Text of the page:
The expedition was not without problems. One of the nets snared something heavy underwater which could have caused the cable to snap.

If that had happened, there was a real chance the flaying cable would have cut someone on board the ship.

But the captain stopped the ship instead of using force to disentangle the net, which Prof Ng said is something to learn for future expeditions.

He said: "On the research front, our teams learnt a lot about how to conduct deep-sea science, handle the various equipment needed for such work, and had the opportunity to sample and examine a multitude of fantastic deep-sea animals."

This yet-to-be-named crab species was found camouflaged with debris, small zoanthid anemones and mud. It has a distinctive plate which resembles over-sized ears adjacent to its red eyes.

The samples will be studied, and the findings will be shared and discussed at a workshop slated to be held in Indonesia in 2020, and later published in The Raffles Bulletin Of Zoology.

Prof Rahayu said the Indonesian scientists were exposed to new scientific techniques and methodologies through interactions with scientists from other nations.

"Hopefully, such knowledge transfer and collaboration would build stronger and more resilient ties between our two nations," she said.

Related links

The Lee Kong Chian Natural History Museum facebook page


Their microsite

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Philippines to deploy riot police for Boracay tourist closure

AFP Yahoo News 17 Apr 18;

Manila (AFP) - The Philippines is set to deploy hundreds of riot police to top holiday island Boracay to keep travellers out and head off potential protests ahead of its six-month closure to tourists, the government said Tuesday.

President Rodrigo Duterte has branded the tiny central island and its world-famous white-sand beach a "cesspool". He has ordered visitors be kept away from April 26 so facilities to treat raw sewage can be set up and illegal structures torn down.

On Tuesday, authorities laid out a lockdown plan to keep out all foreign and Filipino tourists using more than 600 police, including a 138-member "crowd dispersal unit".

"In any transition, especially for a drastic action such as this, there is always confusion, uncertainties, and low morale," the regional police director, Chief Superintendent Cesar Binag said at a public forum on the island, aired on national television.

"What we did was to identify the sources of confusion, sources of uncertainty and sources of low morale that might result to agitation and eventually into a security issue," he added.

Boracay residents will be obliged to carry new identification cards and will be banned from boating and night swimming, he said.

Entry to the 1,000-hectare (2,470-acre) island, located 300 kilometres (186 miles) south of Manila, will be limited to a single small sea port.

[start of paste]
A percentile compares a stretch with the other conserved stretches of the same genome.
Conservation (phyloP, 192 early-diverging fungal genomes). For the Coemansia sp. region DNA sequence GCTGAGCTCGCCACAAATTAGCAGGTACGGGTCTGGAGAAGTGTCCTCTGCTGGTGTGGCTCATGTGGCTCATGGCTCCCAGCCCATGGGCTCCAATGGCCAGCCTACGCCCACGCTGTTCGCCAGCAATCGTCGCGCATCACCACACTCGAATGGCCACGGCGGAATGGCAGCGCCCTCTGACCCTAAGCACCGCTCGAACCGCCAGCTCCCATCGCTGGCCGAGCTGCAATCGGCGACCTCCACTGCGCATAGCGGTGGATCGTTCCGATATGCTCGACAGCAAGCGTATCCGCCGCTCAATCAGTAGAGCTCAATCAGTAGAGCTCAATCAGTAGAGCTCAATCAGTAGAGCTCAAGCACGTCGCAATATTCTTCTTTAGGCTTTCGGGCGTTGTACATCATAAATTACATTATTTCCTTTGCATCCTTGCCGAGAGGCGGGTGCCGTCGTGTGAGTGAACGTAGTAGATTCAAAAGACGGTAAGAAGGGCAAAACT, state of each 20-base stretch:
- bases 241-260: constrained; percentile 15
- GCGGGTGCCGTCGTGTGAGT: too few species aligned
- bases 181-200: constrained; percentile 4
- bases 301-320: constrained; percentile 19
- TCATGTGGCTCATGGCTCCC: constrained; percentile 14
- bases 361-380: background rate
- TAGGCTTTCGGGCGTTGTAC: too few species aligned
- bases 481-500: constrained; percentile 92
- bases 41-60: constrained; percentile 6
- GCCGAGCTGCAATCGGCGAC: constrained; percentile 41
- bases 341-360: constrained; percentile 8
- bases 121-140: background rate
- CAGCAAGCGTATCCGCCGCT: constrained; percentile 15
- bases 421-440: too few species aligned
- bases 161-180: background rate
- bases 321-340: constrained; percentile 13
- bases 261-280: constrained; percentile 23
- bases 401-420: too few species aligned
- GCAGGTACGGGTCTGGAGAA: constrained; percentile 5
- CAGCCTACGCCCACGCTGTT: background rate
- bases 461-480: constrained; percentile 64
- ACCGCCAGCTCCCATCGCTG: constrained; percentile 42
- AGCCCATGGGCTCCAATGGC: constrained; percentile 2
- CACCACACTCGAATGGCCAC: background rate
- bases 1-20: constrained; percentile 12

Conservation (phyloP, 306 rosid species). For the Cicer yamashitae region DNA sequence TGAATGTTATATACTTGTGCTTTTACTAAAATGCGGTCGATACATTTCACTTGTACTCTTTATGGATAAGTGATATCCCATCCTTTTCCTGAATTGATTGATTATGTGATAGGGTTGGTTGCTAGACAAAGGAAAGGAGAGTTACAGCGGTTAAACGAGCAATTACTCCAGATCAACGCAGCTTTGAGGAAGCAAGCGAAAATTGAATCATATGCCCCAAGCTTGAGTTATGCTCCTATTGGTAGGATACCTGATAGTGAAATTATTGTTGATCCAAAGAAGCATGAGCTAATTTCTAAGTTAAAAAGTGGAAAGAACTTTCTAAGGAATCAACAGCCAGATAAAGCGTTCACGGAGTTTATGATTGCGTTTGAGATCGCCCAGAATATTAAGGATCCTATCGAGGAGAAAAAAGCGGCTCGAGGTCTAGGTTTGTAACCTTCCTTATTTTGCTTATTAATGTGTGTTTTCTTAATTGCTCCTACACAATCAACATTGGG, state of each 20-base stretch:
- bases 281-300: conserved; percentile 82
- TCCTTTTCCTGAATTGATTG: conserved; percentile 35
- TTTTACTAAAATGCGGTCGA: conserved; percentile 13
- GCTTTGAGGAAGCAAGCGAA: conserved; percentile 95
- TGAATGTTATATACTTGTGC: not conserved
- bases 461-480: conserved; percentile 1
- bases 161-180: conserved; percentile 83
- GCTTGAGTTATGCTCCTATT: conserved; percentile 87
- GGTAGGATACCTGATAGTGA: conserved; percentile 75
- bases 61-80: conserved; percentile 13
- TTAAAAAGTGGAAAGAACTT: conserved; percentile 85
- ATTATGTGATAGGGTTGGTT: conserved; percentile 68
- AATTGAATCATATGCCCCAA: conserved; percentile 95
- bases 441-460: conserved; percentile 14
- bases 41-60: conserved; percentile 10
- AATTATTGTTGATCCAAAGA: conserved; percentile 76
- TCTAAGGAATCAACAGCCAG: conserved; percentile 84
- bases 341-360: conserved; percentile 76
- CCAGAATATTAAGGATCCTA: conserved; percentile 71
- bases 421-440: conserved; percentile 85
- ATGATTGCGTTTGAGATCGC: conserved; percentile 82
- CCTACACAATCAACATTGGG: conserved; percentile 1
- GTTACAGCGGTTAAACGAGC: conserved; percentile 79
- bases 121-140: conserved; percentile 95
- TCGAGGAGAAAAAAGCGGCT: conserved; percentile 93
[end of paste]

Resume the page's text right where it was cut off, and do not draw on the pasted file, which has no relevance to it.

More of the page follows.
Island residents' new identity cards are expected to be distributed three days before the shutdown, and security forces will conduct a "capability demonstration" next week, Binag said.

Businesses in the area, which previously lobbied for a phased rehabilitation, have warned that an abrupt shutdown could lead to bankruptcies and job losses for many of the island's 17,000 hotel, restaurant and other tourism workers, plus some 11,000 construction workers.

The island drew two million visitors last year, earning the country more than a billion dollars in tourism revenue, according to official data.

The abrupt decision to close Boracay has forced hundreds of hotels, restaurants, tour operators and other businesses to cancel bookings, leaving clients fuming.

The threat of closure first emerged in February when Duterte accused Boracay's businesses of dumping sewage directly into the island's turquoise waters.

"I will close Boracay. Boracay is a cesspool," Duterte said in a speech in his southern home city of Davao.

The Duterte government maintains it is legal for it to deploy police and bar tourists from the island.

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Best of our wild blogs: 17 Apr 18

Seahorses and other odd fishes of Singapore's seagrass meadows
Celebrating Singapore Shores!

Are Singaporeans Too Detached to Care About Plastic Waste?

21 Apr (Sat): Free screening of “A Plastic Ocean” at the Singapore Botanic Gardens
Celebrating Singapore Shores!

Celebrate Earth Day in Singapore by battling marine trash @ Lim Chu Kang East (Sun 22 Apr 2018: 7.30am – 12.00pm)
Otterman speaks

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Rescued giant turtles, endangered tortoises sent home to Malaysia

Channel NewsAsia 16 Apr 18;

SINGAPORE: Four giant Asian turtles and two elongated tortoises, an endangered species, were repatriated to their home country Malaysia on Monday (Apr 16).

It is part of efforts by Singapore's Animal Concerns Research and Education Society (ACRES) to rehabilitate animals which have been rescued from the illegal wildlife trade.

Last February, the animal welfare group repatriated its first live reptile, an endangered Malaysian giant turtle named Rahayu, to Malaysia.